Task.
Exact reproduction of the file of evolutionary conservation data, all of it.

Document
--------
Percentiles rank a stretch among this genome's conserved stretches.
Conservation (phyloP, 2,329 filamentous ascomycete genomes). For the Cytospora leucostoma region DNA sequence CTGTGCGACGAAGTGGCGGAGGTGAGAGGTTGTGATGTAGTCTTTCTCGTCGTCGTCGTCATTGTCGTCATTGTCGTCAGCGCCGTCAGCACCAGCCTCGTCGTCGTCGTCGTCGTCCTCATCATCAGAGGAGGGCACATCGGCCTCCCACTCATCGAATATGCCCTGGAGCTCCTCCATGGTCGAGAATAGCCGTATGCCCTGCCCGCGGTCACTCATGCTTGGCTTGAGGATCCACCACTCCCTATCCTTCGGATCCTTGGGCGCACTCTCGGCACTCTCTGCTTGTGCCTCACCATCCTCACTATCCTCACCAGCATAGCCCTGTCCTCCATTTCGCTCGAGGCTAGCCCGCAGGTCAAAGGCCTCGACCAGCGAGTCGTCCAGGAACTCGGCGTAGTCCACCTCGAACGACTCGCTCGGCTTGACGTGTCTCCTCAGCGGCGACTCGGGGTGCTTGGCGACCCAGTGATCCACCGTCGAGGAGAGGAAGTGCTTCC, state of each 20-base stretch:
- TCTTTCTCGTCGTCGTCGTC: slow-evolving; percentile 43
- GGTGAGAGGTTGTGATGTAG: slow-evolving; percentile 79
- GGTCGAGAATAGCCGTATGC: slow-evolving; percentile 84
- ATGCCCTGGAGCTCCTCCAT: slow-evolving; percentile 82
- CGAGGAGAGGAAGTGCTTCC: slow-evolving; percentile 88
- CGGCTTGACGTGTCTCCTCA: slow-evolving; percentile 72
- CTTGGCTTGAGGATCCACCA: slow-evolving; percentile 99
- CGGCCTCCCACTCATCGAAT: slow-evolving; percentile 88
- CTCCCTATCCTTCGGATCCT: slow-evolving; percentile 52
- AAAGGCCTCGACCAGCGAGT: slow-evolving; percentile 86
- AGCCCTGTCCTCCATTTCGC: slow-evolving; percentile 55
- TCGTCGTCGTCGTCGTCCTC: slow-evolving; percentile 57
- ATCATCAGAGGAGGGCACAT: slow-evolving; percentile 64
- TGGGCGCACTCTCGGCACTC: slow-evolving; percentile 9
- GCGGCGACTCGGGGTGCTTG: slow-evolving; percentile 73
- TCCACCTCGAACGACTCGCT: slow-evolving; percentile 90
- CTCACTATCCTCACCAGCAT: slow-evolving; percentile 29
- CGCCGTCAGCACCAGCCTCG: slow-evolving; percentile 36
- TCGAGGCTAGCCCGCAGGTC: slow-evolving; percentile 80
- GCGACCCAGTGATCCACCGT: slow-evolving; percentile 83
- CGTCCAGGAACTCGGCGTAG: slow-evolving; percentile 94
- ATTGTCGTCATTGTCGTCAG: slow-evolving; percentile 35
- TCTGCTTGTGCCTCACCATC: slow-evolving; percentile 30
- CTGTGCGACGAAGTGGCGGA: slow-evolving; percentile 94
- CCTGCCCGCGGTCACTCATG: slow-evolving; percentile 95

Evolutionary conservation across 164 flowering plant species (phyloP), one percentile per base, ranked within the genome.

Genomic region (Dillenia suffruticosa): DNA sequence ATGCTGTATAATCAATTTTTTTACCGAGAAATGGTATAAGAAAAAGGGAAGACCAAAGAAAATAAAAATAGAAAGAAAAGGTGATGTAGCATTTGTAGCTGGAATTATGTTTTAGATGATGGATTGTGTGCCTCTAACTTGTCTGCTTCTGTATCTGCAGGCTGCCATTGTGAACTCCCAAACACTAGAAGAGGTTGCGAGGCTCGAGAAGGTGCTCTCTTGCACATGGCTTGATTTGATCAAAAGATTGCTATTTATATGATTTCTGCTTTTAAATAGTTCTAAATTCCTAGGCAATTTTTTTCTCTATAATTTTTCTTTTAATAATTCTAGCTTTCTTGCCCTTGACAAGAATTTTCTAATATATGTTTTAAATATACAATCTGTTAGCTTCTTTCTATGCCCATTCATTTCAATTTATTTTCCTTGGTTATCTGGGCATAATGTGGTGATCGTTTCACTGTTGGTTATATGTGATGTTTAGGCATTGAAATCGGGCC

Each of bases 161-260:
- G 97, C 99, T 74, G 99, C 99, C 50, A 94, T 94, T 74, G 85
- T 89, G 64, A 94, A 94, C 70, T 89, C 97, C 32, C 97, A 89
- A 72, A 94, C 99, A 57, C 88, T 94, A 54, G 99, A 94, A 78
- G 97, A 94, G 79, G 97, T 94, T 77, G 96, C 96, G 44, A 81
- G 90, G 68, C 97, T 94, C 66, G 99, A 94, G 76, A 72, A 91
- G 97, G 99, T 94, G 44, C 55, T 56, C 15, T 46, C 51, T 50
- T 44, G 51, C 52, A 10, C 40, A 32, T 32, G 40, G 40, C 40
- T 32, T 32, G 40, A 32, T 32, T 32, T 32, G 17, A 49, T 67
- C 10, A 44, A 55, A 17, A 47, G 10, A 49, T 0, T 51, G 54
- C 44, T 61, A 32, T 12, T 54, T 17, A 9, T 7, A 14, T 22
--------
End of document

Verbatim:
Percentiles rank a stretch among this genome's conserved stretches.
Conservation (phyloP, 2,329 filamentous ascomycete genomes). For the Cytospora leucostoma region DNA sequence CTGTGCGACGAAGTGGCGGAGGTGAGAGGTTGTGATGTAGTCTTTCTCGTCGTCGTCGTCATTGTCGTCATTGTCGTCAGCGCCGTCAGCACCAGCCTCGTCGTCGTCGTCGTCGTCCTCATCATCAGAGGAGGGCACATCGGCCTCCCACTCATCGAATATGCCCTGGAGCTCCTCCATGGTCGAGAATAGCCGTATGCCCTGCCCGCGGTCACTCATGCTTGGCTTGAGGATCCACCACTCCCTATCCTTCGGATCCTTGGGCGCACTCTCGGCACTCTCTGCTTGTGCCTCACCATCCTCACTATCCTCACCAGCATAGCCCTGTCCTCCATTTCGCTCGAGGCTAGCCCGCAGGTCAAAGGCCTCGACCAGCGAGTCGTCCAGGAACTCGGCGTAGTCCACCTCGAACGACTCGCTCGGCTTGACGTGTCTCCTCAGCGGCGACTCGGGGTGCTTGGCGACCCAGTGATCCACCGTCGAGGAGAGGAAGTGCTTCC, state of each 20-base stretch:
- TCTTTCTCGTCGTCGTCGTC: slow-evolving; percentile 43
- GGTGAGAGGTTGTGATGTAG: slow-evolving; percentile 79
- GGTCGAGAATAGCCGTATGC: slow-evolving; percentile 84
- ATGCCCTGGAGCTCCTCCAT: slow-evolving; percentile 82
- CGAGGAGAGGAAGTGCTTCC: slow-evolving; percentile 88
- CGGCTTGACGTGTCTCCTCA: slow-evolving; percentile 72
- CTTGGCTTGAGGATCCACCA: slow-evolving; percentile 99
- CGGCCTCCCACTCATCGAAT: slow-evolving; percentile 88
- CTCCCTATCCTTCGGATCCT: slow-evolving; percentile 52
- AAAGGCCTCGACCAGCGAGT: slow-evolving; percentile 86
- AGCCCTGTCCTCCATTTCGC: slow-evolving; percentile 55
- TCGTCGTCGTCGTCGTCCTC: slow-evolving; percentile 57
- ATCATCAGAGGAGGGCACAT: slow-evolving; percentile 64
- TGGGCGCACTCTCGGCACTC: slow-evolving; percentile 9
- GCGGCGACTCGGGGTGCTTG: slow-evolving; percentile 73
- TCCACCTCGAACGACTCGCT: slow-evolving; percentile 90
- CTCACTATCCTCACCAGCAT: slow-evolving; percentile 29
- CGCCGTCAGCACCAGCCTCG: slow-evolving; percentile 36
- TCGAGGCTAGCCCGCAGGTC: slow-evolving; percentile 80
- GCGACCCAGTGATCCACCGT: slow-evolving; percentile 83
- CGTCCAGGAACTCGGCGTAG: slow-evolving; percentile 94
- ATTGTCGTCATTGTCGTCAG: slow-evolving; percentile 35
- TCTGCTTGTGCCTCACCATC: slow-evolving; percentile 30
- CTGTGCGACGAAGTGGCGGA: slow-evolving; percentile 94
- CCTGCCCGCGGTCACTCATG: slow-evolving; percentile 95

Evolutionary conservation across 164 flowering plant species (phyloP), one percentile per base, ranked within the genome.

Genomic region (Dillenia suffruticosa): DNA sequence ATGCTGTATAATCAATTTTTTTACCGAGAAATGGTATAAGAAAAAGGGAAGACCAAAGAAAATAAAAATAGAAAGAAAAGGTGATGTAGCATTTGTAGCTGGAATTATGTTTTAGATGATGGATTGTGTGCCTCTAACTTGTCTGCTTCTGTATCTGCAGGCTGCCATTGTGAACTCCCAAACACTAGAAGAGGTTGCGAGGCTCGAGAAGGTGCTCTCTTGCACATGGCTTGATTTGATCAAAAGATTGCTATTTATATGATTTCTGCTTTTAAATAGTTCTAAATTCCTAGGCAATTTTTTTCTCTATAATTTTTCTTTTAATAATTCTAGCTTTCTTGCCCTTGACAAGAATTTTCTAATATATGTTTTAAATATACAATCTGTTAGCTTCTTTCTATGCCCATTCATTTCAATTTATTTTCCTTGGTTATCTGGGCATAATGTGGTGATCGTTTCACTGTTGGTTATATGTGATGTTTAGGCATTGAAATCGGGCC

Each of bases 161-260:
- G 97, C 99, T 74, G 99, C 99, C 50, A 94, T 94, T 74, G 85
- T 89, G 64, A 94, A 94, C 70, T 89, C 97, C 32, C 97, A 89
- A 72, A 94, C 99, A 57, C 88, T 94, A 54, G 99, A 94, A 78
- G 97, A 94, G 79, G 97, T 94, T 77, G 96, C 96, G 44, A 81
- G 90, G 68, C 97, T 94, C 66, G 99, A 94, G 76, A 72, A 91
- G 97, G 99, T 94, G 44, C 55, T 56, C 15, T 46, C 51, T 50
- T 44, G 51, C 52, A 10, C 40, A 32, T 32, G 40, G 40, C 40
- T 32, T 32, G 40, A 32, T 32, T 32, T 32, G 17, A 49, T 67
- C 10, A 44, A 55, A 17, A 47, G 10, A 49, T 0, T 51, G 54
- C 44, T 61, A 32, T 12, T 54, T 17, A 9, T 7, A 14, T 22